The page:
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Politico-Religious Divides: Going Forward

In my previous posts here and here, I talked about the divisions between the sects in Islam, and their effects on the religion of Islam, as well as on the world.

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I wouldn’t want anyone to come under the impression that Islam is inherently a religion of violence, or that violence is limited to Islam. I have noticed that most world religions typically go through phases. Two of those phases tend to be difficult ones.

The first of these difficult phases is usually the phase of rejection/persecution – at the commencement of any movement, the rest of the populace derides, maligns and kills the early adherents. Christianity faced that phase in the days of the Roman Empire, until Emperor Constantine adopted the Christian movement, and ushered it into a period of respect and dominance. Judaism experienced the same phase in the days of Moses in Egypt.

The second most difficult period, is that of revivalism. This period usually comes when a religion has passed its zenith, but seeks to bring back lost glory. As usual, there will be people who see this period from a violent perspective. They would want to return the authority of God as they know it, by all means necessary. Christianity faced this period during the dark ages when the Church tried to suppress certain ideas; these ideas were at variance with Biblical accounts. Perhaps the most celebrated case is that of the astronomer, Galileo Galileio. Galileo was imprisoned because he deduced that the earth was round, instead of flat – as proclaimed by the church.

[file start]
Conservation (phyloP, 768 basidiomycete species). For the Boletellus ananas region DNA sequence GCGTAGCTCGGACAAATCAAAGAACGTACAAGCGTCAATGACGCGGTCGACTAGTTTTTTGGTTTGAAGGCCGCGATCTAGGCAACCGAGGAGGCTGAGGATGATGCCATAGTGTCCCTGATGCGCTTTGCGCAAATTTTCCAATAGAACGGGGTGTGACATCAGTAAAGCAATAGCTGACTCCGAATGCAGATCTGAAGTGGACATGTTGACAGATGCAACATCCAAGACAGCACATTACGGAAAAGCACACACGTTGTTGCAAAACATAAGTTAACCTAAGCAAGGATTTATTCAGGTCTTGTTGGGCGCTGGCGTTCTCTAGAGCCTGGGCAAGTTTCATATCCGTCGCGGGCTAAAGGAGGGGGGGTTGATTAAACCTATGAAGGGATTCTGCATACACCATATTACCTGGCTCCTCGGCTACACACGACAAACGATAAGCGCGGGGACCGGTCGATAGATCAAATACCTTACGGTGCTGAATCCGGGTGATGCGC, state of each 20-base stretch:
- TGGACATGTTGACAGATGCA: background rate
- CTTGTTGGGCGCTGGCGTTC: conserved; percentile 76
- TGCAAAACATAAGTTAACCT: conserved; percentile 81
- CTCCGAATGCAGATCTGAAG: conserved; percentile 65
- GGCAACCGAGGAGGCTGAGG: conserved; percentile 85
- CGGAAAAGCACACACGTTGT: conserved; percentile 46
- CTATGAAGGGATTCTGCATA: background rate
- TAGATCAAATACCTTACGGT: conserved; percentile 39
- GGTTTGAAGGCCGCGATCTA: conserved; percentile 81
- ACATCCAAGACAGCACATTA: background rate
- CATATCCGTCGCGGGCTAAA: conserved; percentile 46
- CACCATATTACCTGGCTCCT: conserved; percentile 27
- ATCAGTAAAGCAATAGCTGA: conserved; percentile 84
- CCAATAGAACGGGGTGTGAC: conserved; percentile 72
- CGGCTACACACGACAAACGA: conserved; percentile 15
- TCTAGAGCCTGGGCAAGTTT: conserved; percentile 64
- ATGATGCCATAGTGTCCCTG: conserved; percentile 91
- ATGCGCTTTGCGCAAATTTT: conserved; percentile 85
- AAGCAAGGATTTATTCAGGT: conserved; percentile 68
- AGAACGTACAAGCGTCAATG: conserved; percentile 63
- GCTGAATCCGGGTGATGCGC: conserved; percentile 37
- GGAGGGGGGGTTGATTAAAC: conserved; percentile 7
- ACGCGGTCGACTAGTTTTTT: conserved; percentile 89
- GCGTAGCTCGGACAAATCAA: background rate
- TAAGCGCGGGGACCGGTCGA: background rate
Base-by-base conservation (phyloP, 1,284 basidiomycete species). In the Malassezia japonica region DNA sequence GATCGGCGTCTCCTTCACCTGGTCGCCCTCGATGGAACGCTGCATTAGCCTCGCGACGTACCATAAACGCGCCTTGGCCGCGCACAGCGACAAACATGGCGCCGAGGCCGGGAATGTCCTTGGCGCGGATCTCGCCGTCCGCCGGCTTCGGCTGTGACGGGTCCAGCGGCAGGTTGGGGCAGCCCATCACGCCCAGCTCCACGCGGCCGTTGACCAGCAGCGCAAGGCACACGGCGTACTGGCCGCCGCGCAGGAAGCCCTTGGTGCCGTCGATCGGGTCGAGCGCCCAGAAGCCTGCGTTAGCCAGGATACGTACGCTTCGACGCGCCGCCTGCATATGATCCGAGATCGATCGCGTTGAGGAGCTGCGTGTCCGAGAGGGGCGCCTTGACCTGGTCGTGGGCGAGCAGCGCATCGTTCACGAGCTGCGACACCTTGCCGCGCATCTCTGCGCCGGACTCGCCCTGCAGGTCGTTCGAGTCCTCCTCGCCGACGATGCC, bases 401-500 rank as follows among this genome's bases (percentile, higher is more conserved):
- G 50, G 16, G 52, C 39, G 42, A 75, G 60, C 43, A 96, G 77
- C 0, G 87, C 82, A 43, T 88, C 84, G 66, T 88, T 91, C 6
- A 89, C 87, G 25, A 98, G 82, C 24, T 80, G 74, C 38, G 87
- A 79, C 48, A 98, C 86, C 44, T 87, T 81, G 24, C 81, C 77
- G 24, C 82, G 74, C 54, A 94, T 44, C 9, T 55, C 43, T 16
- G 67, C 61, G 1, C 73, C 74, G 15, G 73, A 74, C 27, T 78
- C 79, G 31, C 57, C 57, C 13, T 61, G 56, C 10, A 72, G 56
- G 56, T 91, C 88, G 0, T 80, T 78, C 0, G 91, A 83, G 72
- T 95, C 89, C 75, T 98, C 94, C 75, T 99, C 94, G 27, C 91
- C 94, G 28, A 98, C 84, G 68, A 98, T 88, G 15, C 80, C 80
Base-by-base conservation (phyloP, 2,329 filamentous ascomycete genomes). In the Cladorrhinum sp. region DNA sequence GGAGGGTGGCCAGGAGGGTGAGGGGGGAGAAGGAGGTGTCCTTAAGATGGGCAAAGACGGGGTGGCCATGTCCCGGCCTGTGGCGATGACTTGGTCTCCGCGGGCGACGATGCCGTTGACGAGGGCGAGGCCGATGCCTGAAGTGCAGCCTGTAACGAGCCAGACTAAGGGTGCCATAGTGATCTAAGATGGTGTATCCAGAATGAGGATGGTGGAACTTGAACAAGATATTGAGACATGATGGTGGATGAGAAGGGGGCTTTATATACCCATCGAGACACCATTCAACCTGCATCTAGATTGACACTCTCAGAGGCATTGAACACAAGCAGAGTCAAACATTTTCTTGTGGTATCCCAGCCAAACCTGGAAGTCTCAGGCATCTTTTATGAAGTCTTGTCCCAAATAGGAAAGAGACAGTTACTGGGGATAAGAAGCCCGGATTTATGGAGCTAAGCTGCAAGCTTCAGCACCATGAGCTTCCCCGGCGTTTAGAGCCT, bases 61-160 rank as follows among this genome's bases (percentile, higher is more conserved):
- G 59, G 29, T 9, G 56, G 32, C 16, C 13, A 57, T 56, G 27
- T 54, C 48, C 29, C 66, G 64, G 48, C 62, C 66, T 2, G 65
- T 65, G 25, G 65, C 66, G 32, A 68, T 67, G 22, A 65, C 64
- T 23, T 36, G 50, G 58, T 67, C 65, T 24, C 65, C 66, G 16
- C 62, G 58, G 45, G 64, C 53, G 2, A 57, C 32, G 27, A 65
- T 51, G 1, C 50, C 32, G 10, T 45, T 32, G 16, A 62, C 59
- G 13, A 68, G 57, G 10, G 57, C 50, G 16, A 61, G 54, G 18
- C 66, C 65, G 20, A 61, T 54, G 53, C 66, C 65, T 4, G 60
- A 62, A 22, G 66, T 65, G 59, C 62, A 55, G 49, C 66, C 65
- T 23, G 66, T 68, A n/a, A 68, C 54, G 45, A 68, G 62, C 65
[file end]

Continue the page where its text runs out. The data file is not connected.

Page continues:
Judaism faced that period of revivalism, at the period Jesus Christ was executed by crucifixion.

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Christianity and Judaism, being older than Islam, have been faced with their demons for longer. Christianity and Judaism have reached a period I would like to refer to as post-revival acquiescence; that is acceptance of the fact (after having tried violent domination) that there will never be any one dominant religion. Unfortunately, a number of Muslims still feel the only way out for this world is through the Islamic way of life. They are therefore ready to enforce, or sympathise with those who enforce that idea. Hopefully, we will get to that point of post-revival acquiescence for Islam.

But having read the evolution of these three Abrahamic religions deeply (including even the Hindu, and its derivative Sikh religions), I wouldn’t exactly label Islam as an inherently violent religion in exclusivity. I prefer to see it as an otherwise normal movement undergoing a violent phase, coloured by the global politics of the day …

Dr. Obinna Aligwekwe is a Medical Practitioner, based in the United Kingdom and you can find him on Facebook

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